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In certain situations, nurses should raise a "red flag" to protect patient safety

Three important steps can improve patient safety, suggests Ronda G. Hughes, Ph.D., M.H.S., R.N., senior health scientist administrator at the Agency for Healthcare Research and Quality. First, staff fatigue and stress must be minimized. A nurse should work no more than 12 hours per day for a maximum of 60 hours per week and should carry a small enough patient load to ensure each patient's needs are met. Second, staff vigilance against potential threats to patient safety must be supported. For example, work schedules should be arranged so that no one works longer than the recommended daily and weekly hours. Third, what is known must be incorporated into practice now, which may require system redesign.

So what should a nurse do when she or he sees an error in the making? Dr. Hughes suggests some situations in which nurses should raise a "red flag." These include when a nurse lacks the skills or training to perform a task; something doesn't "seem right"; a nurse notices a deviation from standard procedure or a lack of consistency in how a procedure is performed; or a nurse believes that a complex procedure is being performed improperly.

To reduce these potential safety problems, nurses should gain more advanced skills and experience, learn to identify and act upon warning signs, follow procedures carefully, and determine whether and how a procedure can be simplified.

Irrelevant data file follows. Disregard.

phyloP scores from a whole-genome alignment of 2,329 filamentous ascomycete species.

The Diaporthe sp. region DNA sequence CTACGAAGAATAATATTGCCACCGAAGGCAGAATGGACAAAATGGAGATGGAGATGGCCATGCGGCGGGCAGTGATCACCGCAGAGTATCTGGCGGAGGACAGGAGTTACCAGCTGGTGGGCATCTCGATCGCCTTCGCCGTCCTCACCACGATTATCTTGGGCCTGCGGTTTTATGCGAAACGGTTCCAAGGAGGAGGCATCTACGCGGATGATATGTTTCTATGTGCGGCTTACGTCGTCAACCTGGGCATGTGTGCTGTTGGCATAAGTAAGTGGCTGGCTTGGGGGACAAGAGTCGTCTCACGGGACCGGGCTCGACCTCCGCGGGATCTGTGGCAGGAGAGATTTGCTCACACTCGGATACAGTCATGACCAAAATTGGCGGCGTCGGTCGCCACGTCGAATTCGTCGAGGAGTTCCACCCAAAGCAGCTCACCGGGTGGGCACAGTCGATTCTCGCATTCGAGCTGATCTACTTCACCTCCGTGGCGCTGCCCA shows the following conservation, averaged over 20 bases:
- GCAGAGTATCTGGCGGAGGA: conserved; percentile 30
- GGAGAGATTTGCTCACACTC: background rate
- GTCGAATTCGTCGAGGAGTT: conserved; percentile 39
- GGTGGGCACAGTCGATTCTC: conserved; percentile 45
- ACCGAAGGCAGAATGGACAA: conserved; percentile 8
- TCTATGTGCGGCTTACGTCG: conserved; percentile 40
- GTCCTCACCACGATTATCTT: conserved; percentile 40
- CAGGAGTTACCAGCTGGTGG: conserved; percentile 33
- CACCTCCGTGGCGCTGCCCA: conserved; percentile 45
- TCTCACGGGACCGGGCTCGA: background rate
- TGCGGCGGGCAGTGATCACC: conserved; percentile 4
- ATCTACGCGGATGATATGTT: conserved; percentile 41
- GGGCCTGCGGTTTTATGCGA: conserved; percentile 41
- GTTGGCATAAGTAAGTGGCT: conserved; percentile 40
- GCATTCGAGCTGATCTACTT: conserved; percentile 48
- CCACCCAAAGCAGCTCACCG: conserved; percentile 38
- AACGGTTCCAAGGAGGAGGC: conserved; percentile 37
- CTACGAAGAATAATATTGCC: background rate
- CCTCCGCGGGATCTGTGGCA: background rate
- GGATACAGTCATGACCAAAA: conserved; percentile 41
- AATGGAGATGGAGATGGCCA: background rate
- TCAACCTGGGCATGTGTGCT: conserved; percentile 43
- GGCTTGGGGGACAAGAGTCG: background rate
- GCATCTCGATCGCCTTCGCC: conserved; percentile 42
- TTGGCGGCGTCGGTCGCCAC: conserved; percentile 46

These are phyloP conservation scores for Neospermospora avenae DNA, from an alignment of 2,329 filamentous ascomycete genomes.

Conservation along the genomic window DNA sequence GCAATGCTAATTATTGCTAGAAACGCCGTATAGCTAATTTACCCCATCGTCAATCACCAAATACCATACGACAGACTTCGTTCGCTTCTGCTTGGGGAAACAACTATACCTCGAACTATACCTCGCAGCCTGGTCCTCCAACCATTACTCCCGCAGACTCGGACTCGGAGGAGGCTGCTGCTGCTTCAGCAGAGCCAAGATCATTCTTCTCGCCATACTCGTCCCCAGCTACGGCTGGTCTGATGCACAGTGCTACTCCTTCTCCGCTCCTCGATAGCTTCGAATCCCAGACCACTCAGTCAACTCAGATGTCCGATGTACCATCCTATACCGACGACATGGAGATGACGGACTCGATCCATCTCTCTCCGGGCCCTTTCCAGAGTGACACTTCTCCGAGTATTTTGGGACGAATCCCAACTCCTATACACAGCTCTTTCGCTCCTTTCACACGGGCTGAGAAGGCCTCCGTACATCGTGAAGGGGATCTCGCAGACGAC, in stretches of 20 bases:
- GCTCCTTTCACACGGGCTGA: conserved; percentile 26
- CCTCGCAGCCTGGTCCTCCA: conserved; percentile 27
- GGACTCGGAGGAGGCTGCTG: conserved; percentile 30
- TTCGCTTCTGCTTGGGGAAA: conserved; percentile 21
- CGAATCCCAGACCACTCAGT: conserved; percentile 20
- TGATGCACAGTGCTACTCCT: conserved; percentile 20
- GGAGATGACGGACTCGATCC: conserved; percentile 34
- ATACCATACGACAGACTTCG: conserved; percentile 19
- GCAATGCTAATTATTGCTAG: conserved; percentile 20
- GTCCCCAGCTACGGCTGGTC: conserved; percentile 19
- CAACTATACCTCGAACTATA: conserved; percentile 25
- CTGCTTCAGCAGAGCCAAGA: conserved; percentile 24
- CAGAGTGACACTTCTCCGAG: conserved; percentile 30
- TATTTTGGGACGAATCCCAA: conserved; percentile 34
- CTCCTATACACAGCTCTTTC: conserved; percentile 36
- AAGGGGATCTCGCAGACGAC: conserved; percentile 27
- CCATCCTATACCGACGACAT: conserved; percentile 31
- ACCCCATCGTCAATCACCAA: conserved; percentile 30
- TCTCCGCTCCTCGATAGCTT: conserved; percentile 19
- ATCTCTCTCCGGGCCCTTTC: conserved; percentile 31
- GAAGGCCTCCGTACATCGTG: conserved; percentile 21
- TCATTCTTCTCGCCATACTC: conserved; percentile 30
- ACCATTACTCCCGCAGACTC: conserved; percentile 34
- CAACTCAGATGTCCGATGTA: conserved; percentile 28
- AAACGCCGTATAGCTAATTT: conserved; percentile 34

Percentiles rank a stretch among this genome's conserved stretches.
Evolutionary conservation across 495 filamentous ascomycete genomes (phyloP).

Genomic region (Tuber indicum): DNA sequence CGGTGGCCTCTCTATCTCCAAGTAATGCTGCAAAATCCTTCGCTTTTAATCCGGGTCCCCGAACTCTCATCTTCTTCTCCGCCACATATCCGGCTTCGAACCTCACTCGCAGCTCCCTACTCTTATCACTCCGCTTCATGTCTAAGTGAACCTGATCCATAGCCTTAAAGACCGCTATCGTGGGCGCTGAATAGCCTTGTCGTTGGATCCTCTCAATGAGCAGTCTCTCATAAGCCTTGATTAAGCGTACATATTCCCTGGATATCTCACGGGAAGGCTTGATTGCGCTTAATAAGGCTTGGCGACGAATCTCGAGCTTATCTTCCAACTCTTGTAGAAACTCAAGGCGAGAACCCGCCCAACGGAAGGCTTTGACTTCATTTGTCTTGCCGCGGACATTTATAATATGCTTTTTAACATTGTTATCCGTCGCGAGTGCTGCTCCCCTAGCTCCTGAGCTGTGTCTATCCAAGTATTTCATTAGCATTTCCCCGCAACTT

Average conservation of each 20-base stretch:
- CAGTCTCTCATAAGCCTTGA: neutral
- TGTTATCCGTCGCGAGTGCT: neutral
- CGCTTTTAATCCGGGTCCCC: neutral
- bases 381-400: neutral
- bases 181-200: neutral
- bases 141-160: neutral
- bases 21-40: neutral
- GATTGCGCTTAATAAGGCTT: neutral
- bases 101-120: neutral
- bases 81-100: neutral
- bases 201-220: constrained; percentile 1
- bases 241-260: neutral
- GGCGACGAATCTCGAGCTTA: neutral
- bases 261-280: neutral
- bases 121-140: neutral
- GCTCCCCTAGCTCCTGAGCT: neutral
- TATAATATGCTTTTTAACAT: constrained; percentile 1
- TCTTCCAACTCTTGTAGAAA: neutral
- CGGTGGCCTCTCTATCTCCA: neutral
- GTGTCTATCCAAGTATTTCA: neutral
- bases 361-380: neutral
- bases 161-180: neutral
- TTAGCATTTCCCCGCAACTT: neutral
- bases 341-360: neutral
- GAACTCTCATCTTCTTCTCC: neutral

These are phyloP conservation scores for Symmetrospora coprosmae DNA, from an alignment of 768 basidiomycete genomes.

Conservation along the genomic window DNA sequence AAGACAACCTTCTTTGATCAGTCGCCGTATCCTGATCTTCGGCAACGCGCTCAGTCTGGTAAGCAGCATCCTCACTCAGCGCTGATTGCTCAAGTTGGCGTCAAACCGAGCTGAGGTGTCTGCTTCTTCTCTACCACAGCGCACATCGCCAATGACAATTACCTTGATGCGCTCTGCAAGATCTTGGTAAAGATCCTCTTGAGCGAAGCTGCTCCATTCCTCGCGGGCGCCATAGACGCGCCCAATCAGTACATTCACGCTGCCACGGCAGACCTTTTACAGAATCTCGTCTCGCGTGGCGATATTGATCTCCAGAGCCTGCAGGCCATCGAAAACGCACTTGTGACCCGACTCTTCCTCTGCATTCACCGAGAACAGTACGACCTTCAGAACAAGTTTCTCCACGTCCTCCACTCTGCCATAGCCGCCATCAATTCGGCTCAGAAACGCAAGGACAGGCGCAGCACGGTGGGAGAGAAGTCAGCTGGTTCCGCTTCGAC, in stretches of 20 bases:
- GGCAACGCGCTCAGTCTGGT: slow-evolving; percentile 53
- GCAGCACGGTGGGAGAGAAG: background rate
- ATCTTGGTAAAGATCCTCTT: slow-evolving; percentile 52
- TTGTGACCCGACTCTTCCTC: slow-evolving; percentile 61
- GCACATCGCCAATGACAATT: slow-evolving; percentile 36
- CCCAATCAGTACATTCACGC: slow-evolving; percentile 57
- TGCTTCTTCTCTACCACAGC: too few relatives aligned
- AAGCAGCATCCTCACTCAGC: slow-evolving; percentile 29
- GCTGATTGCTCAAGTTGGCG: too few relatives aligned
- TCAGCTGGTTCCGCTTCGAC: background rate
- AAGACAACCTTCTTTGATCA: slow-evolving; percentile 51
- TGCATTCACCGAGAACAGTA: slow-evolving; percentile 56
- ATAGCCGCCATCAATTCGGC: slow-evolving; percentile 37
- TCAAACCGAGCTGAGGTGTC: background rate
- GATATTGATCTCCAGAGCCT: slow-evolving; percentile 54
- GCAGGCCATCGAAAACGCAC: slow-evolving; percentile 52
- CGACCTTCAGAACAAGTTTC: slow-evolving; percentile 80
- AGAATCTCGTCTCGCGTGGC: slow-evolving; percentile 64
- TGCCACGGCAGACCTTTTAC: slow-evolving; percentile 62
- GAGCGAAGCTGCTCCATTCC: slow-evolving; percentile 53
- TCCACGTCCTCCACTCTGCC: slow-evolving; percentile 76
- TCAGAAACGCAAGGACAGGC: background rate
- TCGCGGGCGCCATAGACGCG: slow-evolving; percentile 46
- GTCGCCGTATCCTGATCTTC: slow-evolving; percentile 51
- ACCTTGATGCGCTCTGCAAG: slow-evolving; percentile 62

Other red flag situations include encountering unexpected findings (instruments can be incorrectly calibrated or the algorithm being used may be the wrong one); a procedure hasn't been changed despite its association with previous errors or near misses; a necessary step or piece of information is missing or there has been miscommunication (in this case, stop the procedure or process and reevaluate); relying on memory when performing more than one task at a time or nearing the end of a shift when the information must be conveyed to the next shift (use automated or computerized technologies and write down any verbal communication).

See "First do no harm: Avoiding near misses," by Dr. Hughes, in the May 2004 American Journal of Nursing 104(5), pp. 81-84.

Reprints (AHRQ Publication No. 04-0052) are available from the AHRQ Publications Clearinghouse.

Editor's Note: A second article on a related topic describe's the Port Huron Hospital's "Nurse-On-Wheels" (NOW) program, which is designed to enable RNs to be relieved of some tasks unrelated to direct patient care, improve communication between shifts, and reduce the potential for medication errors. For more details, see Sokol, P.E. (2004, May). "Transforming the workplace environment: Port Huron Hospital's transformation model." (AHRQ grant HS12043). Nursing Economics 22(3), pp. 152-154.

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